Christ and the Rich Young Man

Christ and the Rich Young Man

One of my favorite ways to study the Gospels is to do a synopsis — a careful side-by-side comparison of what different authors say about the same event. I’ve found that closely looking for similarities and differences can help new insights pop off the page.

A simple example of this is to compare Matthew and Mark’s accounts of Christ and the rich young man (we could add in Luke 18 as well, but for now let’s just keep it simple). If you were teaching this event, you could ask your children or students to carefully read Matthew 19:16-22 and Mark 10:17-22 and carefully look for similarities and differences in the accounts. I’m including both accounts below and (spoiler alert!) am bolding some key differences, so you may want to try this on your own before reading further.

Matthew 19:16-22: “And, behold, one came and said unto him, Good Master, what good thing shall I do, that I may have eternal life? And he said unto him, Why callest thou me good? there is none good but one, that is, God: but if thou wilt enter into life, keep the commandments. He saith unto him, Which? Jesus said, Thou shalt do no murder, Thou shalt not commit adultery, Thou shalt not steal, Thou shalt not bear false witness, Honour thy father and thy mother: and, Thou shalt love thy neighbour as thyself. The young man saith unto him, All these things have I kept from my youth up: what lack I yet? Jesus said unto him, If thou wilt be perfect, go and sell that thou hast, and give to the poor, and thou shalt have treasure in heaven: and come and follow me. But when the young man heard that saying, he went away sorrowful: for he had great possessions.

Mark 10:17-22: ” And when he was gone forth into the way, there came one running, and kneeled to him, and asked him, Good Master, what shall I do that I may inherit eternal life?
And Jesus said unto him, Why callest thou me good? there is none good but one, that is, God. Thou knowest the commandments, Do not commit adultery, Do not kill, Do not steal, Do not bear false witness, Defraud not, Honour thy father and mother. And he answered and said unto him, Master, all these have I observed from my youth. Then Jesus beholding him loved him, and said unto him, One thing thou lackest: go thy way, sell whatsoever thou hast, and give to the poor, and thou shalt have treasure in heaven: and come, take up the cross, and follow me. And he was sad at that saying, and went away grieved: for he had great possessions.”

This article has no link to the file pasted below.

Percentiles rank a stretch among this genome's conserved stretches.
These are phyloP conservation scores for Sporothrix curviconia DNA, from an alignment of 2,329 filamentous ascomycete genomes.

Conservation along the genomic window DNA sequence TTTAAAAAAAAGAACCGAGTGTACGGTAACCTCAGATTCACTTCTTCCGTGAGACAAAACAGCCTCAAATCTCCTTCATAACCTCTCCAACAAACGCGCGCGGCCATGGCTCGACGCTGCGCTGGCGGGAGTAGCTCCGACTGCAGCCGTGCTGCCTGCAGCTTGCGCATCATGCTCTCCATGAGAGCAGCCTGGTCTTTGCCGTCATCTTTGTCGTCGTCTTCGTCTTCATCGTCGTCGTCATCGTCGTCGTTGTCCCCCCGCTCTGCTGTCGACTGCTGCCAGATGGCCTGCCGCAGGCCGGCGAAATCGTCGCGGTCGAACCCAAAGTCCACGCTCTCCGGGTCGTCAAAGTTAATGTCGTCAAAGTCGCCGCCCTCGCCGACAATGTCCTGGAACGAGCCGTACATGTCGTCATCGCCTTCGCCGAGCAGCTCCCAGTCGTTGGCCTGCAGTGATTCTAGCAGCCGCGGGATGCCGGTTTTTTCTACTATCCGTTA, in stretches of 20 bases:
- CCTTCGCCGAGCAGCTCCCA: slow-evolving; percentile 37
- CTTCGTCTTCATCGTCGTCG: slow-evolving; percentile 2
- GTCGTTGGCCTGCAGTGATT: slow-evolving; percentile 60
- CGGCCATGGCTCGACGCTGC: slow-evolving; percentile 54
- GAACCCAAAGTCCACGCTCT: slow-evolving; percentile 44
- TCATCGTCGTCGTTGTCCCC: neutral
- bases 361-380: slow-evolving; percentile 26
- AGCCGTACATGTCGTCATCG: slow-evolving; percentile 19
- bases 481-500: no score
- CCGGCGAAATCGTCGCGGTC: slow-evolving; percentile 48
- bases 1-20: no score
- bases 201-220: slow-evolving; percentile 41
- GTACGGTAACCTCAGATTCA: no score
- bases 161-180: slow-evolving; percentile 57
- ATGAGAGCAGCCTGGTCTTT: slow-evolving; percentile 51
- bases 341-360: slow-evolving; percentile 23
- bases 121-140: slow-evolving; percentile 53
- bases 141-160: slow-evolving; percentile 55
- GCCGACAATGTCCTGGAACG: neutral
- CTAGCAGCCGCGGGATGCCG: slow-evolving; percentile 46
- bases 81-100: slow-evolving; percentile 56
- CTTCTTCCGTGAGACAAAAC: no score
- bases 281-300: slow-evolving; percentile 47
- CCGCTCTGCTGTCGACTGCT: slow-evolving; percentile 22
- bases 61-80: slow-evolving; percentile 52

I love the details that both Matthew and Mark provide. From Matthew we learn that the person was young. Perhaps this gives us more charity and understanding for him, given his inexperience. Did you notice how neither Matthew or Mark refer to the man as a “ruler”? So why is he often called, “The rich young ruler?” (Hint – remember we didn’t include Luke 18 in our analysis).

I also love how Mark tells us that the man “came running, and kneeled.” This helps us see the young man’s exuberance and desire to follow the Savior. Do I have this kind of excitement?

The young man’s powerful question, “What lack I yet?” is found only in Matthew. Do I have the courage to ask this question in prayer? I love what President Henry B. Eyring taught, “If you have had trouble getting answers to your prayers, try asking today, ‘What is there that you would have me do?’ That prayer will be answered if you are sincere and if you listen like a little child, with real intent to act.”

And of course, even though the young man didn’t immediately follow the Savior’s invitation, Jesus still looked at him and, according to Mark, “Loved him.” We will often stumble and fall short – but Jesus still loves us.

Hopefully this has given you a taste for how carefully reading gospel accounts side-by-side can help make principles easier to find. I’ve prepared some handouts to help you do a synopsis study on some key events of the Savior’s life. I hope they will be useful to you!

Here’s a different take on how you could use the idea behind a synopsis in teaching. It’s definitely a creative approach!

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